FWW had some articles on TS dovetails. In one of them, he had a blade ground a bevel for the tails, and then finished up the waste with a scroll saw. For the pins, he cut box joints, and then pared the angle on them with a chisel. Of course, they always make it look so simple. But it did look like a fast way to cut custom DTs.

That’s going to be a nice chest.
Steve

-- -- I'm no rocket surgeon

View mafe's profile

mafe

9670 posts in 1836 days


#5 posted 12-17-2010 04:37 AM

Look so much forward to see it done.
Best thoughts,
Mads

-- Mad F, the fanatical rhykenologist and vintage architect. Democraticwoodworking.

View ruddy's profile

ruddy

404 posts in 1685 days


#6 posted 12-17-2010 10:58 AM

A very interesting project indeed, and as SPalm said above, dont be so hard on yourself. You are doing a first class job.
I have made a couple of these over the years and I know it takes a lot of thinking time….but thats part of the journey. love your work

-- And my head I'd be a scratchin'

View ellen35's profile

ellen35

2596 posts in 2179 days


#7 posted 12-17-2010 01:57 PM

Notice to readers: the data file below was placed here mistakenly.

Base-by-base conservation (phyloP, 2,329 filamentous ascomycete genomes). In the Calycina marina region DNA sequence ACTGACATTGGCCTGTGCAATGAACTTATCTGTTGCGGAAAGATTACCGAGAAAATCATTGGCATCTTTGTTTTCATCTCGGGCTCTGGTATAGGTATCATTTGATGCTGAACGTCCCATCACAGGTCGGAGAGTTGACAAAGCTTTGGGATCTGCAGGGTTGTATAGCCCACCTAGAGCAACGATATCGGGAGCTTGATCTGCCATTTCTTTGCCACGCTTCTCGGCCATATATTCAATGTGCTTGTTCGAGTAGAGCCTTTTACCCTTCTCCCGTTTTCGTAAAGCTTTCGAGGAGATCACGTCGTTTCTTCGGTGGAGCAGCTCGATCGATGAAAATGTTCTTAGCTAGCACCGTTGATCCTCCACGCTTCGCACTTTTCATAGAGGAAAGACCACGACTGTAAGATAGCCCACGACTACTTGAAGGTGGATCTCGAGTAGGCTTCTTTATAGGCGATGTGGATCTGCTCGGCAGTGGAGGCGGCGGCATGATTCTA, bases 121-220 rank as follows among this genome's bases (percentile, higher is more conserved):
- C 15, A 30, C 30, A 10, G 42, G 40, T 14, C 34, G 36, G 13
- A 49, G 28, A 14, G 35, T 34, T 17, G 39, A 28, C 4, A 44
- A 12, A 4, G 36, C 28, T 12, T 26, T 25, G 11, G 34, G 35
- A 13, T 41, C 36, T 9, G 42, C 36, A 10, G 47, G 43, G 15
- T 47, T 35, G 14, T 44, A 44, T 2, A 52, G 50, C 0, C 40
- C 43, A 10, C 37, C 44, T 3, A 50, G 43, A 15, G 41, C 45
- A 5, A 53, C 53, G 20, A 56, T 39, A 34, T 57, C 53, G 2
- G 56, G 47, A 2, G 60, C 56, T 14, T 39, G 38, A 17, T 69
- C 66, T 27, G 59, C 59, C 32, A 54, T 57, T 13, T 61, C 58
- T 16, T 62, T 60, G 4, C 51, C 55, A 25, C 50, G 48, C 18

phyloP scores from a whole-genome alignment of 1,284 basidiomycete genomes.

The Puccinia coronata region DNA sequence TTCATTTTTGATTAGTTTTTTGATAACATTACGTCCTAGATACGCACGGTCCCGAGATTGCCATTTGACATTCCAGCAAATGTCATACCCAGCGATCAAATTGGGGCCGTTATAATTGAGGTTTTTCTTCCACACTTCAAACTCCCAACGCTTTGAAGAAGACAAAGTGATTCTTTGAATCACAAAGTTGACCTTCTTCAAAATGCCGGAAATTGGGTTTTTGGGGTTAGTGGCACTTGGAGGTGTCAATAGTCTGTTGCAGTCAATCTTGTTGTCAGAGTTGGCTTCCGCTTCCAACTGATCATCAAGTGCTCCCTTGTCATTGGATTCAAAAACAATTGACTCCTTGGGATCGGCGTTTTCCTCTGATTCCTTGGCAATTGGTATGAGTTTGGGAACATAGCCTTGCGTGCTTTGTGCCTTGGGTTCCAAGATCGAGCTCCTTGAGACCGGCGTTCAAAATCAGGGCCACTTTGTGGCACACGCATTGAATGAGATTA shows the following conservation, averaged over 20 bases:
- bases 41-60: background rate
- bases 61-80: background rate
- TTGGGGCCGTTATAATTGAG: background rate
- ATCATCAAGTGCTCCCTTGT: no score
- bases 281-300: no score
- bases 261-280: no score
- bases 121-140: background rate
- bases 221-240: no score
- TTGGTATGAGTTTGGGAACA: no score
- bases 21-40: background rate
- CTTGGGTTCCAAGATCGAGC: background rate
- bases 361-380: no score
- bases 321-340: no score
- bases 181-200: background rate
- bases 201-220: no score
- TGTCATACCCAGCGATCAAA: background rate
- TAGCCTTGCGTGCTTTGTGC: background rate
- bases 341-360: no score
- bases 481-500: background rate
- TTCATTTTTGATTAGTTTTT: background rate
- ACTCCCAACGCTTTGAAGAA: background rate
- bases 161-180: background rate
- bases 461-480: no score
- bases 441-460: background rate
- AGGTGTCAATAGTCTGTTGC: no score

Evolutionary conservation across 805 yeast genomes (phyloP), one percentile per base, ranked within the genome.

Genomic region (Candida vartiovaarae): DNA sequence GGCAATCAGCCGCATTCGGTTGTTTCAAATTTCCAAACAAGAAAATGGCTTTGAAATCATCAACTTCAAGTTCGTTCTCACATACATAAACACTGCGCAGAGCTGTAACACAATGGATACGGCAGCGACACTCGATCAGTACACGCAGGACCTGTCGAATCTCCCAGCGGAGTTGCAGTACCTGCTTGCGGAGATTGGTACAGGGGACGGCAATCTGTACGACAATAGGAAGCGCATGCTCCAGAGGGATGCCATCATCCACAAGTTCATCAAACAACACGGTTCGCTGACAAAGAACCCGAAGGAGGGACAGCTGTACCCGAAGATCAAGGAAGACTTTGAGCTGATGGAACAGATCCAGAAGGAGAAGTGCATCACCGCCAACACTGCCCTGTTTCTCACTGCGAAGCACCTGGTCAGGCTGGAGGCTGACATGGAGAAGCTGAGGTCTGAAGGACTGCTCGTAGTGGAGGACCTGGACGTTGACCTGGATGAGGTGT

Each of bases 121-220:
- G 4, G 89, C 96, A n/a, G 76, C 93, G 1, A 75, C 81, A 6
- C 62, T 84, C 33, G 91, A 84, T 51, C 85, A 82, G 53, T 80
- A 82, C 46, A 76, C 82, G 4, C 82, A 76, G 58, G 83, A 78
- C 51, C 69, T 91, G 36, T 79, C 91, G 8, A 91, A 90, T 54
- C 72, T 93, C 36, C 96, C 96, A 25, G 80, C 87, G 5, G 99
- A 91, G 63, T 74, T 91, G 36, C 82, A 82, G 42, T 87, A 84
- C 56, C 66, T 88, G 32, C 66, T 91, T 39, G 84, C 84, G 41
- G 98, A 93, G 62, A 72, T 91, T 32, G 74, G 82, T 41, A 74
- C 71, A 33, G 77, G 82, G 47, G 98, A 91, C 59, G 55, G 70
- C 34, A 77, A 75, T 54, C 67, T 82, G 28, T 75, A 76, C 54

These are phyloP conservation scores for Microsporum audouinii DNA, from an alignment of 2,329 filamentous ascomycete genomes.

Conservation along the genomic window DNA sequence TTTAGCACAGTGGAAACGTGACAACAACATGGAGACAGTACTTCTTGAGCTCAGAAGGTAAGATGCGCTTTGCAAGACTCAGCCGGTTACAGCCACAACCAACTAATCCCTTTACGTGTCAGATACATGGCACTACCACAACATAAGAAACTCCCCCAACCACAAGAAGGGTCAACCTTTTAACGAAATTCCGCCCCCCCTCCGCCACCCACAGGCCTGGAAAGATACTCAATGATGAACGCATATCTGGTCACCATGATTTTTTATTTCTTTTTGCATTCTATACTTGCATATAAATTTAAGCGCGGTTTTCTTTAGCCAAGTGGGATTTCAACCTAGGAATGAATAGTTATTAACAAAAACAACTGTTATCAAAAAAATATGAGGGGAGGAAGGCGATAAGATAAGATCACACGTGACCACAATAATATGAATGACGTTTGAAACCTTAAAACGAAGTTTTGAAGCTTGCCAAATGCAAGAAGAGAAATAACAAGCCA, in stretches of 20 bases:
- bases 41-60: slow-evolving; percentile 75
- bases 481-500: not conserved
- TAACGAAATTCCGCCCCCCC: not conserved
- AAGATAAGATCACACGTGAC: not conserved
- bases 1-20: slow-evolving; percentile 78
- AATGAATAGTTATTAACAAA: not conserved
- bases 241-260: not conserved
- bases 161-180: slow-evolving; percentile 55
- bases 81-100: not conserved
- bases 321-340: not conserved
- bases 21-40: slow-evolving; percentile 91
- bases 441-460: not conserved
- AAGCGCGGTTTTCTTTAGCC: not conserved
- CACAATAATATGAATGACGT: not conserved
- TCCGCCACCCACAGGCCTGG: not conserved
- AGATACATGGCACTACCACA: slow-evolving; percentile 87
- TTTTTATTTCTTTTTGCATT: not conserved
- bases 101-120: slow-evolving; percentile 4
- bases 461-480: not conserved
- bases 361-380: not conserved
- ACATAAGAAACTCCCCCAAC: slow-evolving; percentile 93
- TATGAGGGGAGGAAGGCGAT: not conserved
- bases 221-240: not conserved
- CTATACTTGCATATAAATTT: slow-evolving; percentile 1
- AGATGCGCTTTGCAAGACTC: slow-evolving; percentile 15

Great blog Sharon!
It looks great… just remember, we are our own worst critics!
Ellen

-- "Don't let the perfect be the enemy of the good." Voltaire

View Lee A. Jesberger's profile

Lee A. Jesberger

6699 posts in 2726 days


#8 posted 12-17-2010 02:38 PM

Nice progress, Sharon.

Lee

-- by Lee A. Jesberger http://www.prowoodworkingtips.com http://www.ezee-feed.com

View moonls's profile

moonls

409 posts in 1733 days


#9 posted 12-17-2010 04:15 PM

It’s really coming along nicely Sharon! You are only being slowed by the frigid temps in your unheated shop. And I continue to admire your skill in using hand tools.
Lorna

-- Lorna, Cape Cod

View BritBoxmaker's profile

BritBoxmaker

4443 posts in 1783 days


#10 posted 12-17-2010 05:00 PM

Good work, Sharon. Slow and steady is fine. Sometimes I find it is better when I take a measured pace at a project. Fewer mistakes and I feel surer when I cut. I can’t always do this as my type A personality wants me to finish, ‘NOW’, most of the time. I sympathise with the cold workshop problems as I suffer with that too. I’d insulate but we rent and I’m not allowed to make any changes to the place. I too admire your use of hand tools for cutting dovetails, I’m a router bit junky in this respect. Good post and progress.

-- Martyn -- Boxologist, Pattern Juggler and Candyman of the visually challenging. http://www.theartofboxes.com

View Cory's profile

Cory

724 posts in 2166 days


#11 posted 12-17-2010 05:49 PM

Excellent work, Sharon. I have yet to try dovetails, either machined or hand cut. This is inspiring. It looks great and I can’t wait to see the end product.

-- The secret to getting ahead is getting started.

View Jamie Speirs's profile

Jamie Speirs

4163 posts in 1603 days


#12 posted 12-18-2010 02:47 PM

Looking good, I’m enjoying following your progress. It is a great blog.
Jamie

-- Who is the happiest of men? He who values the merits of others, and in their pleasure takes joy, even as though 'twere his own. --Johann Wolfgang von Goethe